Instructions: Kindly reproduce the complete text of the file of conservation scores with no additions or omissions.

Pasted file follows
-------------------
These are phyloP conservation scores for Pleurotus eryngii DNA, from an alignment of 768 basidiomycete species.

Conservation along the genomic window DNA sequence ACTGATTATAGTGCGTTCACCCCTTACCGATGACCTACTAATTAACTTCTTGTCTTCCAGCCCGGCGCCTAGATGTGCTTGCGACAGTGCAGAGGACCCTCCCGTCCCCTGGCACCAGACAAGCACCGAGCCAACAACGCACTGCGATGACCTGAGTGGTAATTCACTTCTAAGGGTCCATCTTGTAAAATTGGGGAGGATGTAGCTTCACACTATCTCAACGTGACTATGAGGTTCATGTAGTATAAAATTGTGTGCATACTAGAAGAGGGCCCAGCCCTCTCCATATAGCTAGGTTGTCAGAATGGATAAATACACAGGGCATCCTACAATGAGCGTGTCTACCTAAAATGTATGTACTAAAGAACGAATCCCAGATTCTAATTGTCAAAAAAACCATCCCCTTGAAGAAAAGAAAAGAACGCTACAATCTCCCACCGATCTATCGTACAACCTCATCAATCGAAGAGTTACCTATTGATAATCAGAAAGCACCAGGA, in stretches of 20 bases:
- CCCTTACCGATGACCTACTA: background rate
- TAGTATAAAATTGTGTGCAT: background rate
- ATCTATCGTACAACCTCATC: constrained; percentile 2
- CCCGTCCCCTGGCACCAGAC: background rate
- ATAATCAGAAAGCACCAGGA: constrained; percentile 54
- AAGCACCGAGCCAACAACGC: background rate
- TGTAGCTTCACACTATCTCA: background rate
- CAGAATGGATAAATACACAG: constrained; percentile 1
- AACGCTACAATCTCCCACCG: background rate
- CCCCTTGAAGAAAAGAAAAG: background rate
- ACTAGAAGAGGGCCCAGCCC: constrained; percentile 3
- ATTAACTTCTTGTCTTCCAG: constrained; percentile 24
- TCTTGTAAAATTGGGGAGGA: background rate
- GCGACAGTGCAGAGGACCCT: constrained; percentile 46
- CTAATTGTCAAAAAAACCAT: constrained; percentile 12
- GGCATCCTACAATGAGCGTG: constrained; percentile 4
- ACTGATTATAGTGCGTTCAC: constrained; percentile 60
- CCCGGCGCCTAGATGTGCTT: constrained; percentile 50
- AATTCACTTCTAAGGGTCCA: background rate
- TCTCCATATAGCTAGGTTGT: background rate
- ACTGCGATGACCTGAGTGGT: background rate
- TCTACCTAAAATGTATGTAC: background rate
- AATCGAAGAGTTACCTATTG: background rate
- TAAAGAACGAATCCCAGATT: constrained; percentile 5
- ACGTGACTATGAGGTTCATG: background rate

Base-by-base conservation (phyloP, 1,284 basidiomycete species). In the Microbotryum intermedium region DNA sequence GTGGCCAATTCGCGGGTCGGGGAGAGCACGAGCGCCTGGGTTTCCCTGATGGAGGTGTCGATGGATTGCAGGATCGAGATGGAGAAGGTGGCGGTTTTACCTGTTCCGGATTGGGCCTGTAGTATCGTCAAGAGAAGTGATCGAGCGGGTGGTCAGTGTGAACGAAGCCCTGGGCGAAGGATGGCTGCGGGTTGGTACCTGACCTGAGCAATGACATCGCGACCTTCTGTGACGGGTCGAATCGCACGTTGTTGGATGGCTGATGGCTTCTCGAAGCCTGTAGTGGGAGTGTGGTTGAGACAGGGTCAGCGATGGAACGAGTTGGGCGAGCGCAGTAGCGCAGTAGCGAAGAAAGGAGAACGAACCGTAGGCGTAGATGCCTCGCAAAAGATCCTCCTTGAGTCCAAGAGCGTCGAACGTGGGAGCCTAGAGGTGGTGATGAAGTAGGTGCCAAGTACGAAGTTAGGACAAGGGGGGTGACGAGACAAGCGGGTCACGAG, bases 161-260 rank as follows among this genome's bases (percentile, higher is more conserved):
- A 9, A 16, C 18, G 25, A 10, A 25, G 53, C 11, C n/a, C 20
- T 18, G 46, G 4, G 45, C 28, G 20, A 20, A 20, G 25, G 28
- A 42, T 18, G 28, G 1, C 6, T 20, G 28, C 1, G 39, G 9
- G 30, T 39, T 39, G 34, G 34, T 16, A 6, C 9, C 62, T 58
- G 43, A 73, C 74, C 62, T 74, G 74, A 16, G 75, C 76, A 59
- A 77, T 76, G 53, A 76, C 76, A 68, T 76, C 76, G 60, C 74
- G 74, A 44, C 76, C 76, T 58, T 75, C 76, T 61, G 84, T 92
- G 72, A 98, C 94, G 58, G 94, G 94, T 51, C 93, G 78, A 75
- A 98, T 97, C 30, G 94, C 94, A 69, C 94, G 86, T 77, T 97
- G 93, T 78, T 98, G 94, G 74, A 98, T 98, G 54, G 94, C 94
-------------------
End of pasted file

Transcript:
These are phyloP conservation scores for Pleurotus eryngii DNA, from an alignment of 768 basidiomycete species.

Conservation along the genomic window DNA sequence ACTGATTATAGTGCGTTCACCCCTTACCGATGACCTACTAATTAACTTCTTGTCTTCCAGCCCGGCGCCTAGATGTGCTTGCGACAGTGCAGAGGACCCTCCCGTCCCCTGGCACCAGACAAGCACCGAGCCAACAACGCACTGCGATGACCTGAGTGGTAATTCACTTCTAAGGGTCCATCTTGTAAAATTGGGGAGGATGTAGCTTCACACTATCTCAACGTGACTATGAGGTTCATGTAGTATAAAATTGTGTGCATACTAGAAGAGGGCCCAGCCCTCTCCATATAGCTAGGTTGTCAGAATGGATAAATACACAGGGCATCCTACAATGAGCGTGTCTACCTAAAATGTATGTACTAAAGAACGAATCCCAGATTCTAATTGTCAAAAAAACCATCCCCTTGAAGAAAAGAAAAGAACGCTACAATCTCCCACCGATCTATCGTACAACCTCATCAATCGAAGAGTTACCTATTGATAATCAGAAAGCACCAGGA, in stretches of 20 bases:
- CCCTTACCGATGACCTACTA: background rate
- TAGTATAAAATTGTGTGCAT: background rate
- ATCTATCGTACAACCTCATC: constrained; percentile 2
- CCCGTCCCCTGGCACCAGAC: background rate
- ATAATCAGAAAGCACCAGGA: constrained; percentile 54
- AAGCACCGAGCCAACAACGC: background rate
- TGTAGCTTCACACTATCTCA: background rate
- CAGAATGGATAAATACACAG: constrained; percentile 1
- AACGCTACAATCTCCCACCG: background rate
- CCCCTTGAAGAAAAGAAAAG: background rate
- ACTAGAAGAGGGCCCAGCCC: constrained; percentile 3
- ATTAACTTCTTGTCTTCCAG: constrained; percentile 24
- TCTTGTAAAATTGGGGAGGA: background rate
- GCGACAGTGCAGAGGACCCT: constrained; percentile 46
- CTAATTGTCAAAAAAACCAT: constrained; percentile 12
- GGCATCCTACAATGAGCGTG: constrained; percentile 4
- ACTGATTATAGTGCGTTCAC: constrained; percentile 60
- CCCGGCGCCTAGATGTGCTT: constrained; percentile 50
- AATTCACTTCTAAGGGTCCA: background rate
- TCTCCATATAGCTAGGTTGT: background rate
- ACTGCGATGACCTGAGTGGT: background rate
- TCTACCTAAAATGTATGTAC: background rate
- AATCGAAGAGTTACCTATTG: background rate
- TAAAGAACGAATCCCAGATT: constrained; percentile 5
- ACGTGACTATGAGGTTCATG: background rate

Base-by-base conservation (phyloP, 1,284 basidiomycete species). In the Microbotryum intermedium region DNA sequence GTGGCCAATTCGCGGGTCGGGGAGAGCACGAGCGCCTGGGTTTCCCTGATGGAGGTGTCGATGGATTGCAGGATCGAGATGGAGAAGGTGGCGGTTTTACCTGTTCCGGATTGGGCCTGTAGTATCGTCAAGAGAAGTGATCGAGCGGGTGGTCAGTGTGAACGAAGCCCTGGGCGAAGGATGGCTGCGGGTTGGTACCTGACCTGAGCAATGACATCGCGACCTTCTGTGACGGGTCGAATCGCACGTTGTTGGATGGCTGATGGCTTCTCGAAGCCTGTAGTGGGAGTGTGGTTGAGACAGGGTCAGCGATGGAACGAGTTGGGCGAGCGCAGTAGCGCAGTAGCGAAGAAAGGAGAACGAACCGTAGGCGTAGATGCCTCGCAAAAGATCCTCCTTGAGTCCAAGAGCGTCGAACGTGGGAGCCTAGAGGTGGTGATGAAGTAGGTGCCAAGTACGAAGTTAGGACAAGGGGGGTGACGAGACAAGCGGGTCACGAG, bases 161-260 rank as follows among this genome's bases (percentile, higher is more conserved):
- A 9, A 16, C 18, G 25, A 10, A 25, G 53, C 11, C n/a, C 20
- T 18, G 46, G 4, G 45, C 28, G 20, A 20, A 20, G 25, G 28
- A 42, T 18, G 28, G 1, C 6, T 20, G 28, C 1, G 39, G 9
- G 30, T 39, T 39, G 34, G 34, T 16, A 6, C 9, C 62, T 58
- G 43, A 73, C 74, C 62, T 74, G 74, A 16, G 75, C 76, A 59
- A 77, T 76, G 53, A 76, C 76, A 68, T 76, C 76, G 60, C 74
- G 74, A 44, C 76, C 76, T 58, T 75, C 76, T 61, G 84, T 92
- G 72, A 98, C 94, G 58, G 94, G 94, T 51, C 93, G 78, A 75
- A 98, T 97, C 30, G 94, C 94, A 69, C 94, G 86, T 77, T 97
- G 93, T 78, T 98, G 94, G 74, A 98, T 98, G 54, G 94, C 94